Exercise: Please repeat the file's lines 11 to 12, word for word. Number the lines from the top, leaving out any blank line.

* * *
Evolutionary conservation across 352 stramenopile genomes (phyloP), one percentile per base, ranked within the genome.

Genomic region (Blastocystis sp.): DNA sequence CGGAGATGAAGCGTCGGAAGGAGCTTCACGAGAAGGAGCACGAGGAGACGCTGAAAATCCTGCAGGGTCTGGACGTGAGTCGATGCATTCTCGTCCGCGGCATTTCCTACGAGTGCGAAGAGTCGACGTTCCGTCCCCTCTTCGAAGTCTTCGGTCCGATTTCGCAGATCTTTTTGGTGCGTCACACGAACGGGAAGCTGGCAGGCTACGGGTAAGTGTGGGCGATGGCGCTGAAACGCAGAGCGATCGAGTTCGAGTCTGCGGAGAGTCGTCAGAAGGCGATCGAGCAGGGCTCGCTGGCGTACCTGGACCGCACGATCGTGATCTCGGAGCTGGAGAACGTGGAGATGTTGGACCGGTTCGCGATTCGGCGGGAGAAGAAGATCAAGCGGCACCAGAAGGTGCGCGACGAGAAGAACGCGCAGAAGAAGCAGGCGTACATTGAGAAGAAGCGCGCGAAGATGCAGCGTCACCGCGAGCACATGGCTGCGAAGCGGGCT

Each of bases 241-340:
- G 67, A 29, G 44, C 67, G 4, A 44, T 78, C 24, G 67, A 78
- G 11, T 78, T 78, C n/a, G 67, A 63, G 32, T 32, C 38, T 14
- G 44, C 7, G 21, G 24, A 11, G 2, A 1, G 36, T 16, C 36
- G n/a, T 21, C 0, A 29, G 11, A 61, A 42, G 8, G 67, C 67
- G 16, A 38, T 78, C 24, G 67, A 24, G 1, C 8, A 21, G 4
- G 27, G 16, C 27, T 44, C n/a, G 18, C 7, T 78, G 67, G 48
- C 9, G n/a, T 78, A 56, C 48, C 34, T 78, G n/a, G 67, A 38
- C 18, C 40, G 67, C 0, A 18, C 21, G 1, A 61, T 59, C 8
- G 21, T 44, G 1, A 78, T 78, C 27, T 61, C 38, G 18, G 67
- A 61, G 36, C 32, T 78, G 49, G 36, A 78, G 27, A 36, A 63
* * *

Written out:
- C 18, C 40, G 67, C 0, A 18, C 21, G 1, A 61, T 59, C 8
- G 21, T 44, G 1, A 78, T 78, C 27, T 61, C 38, G 18, G 67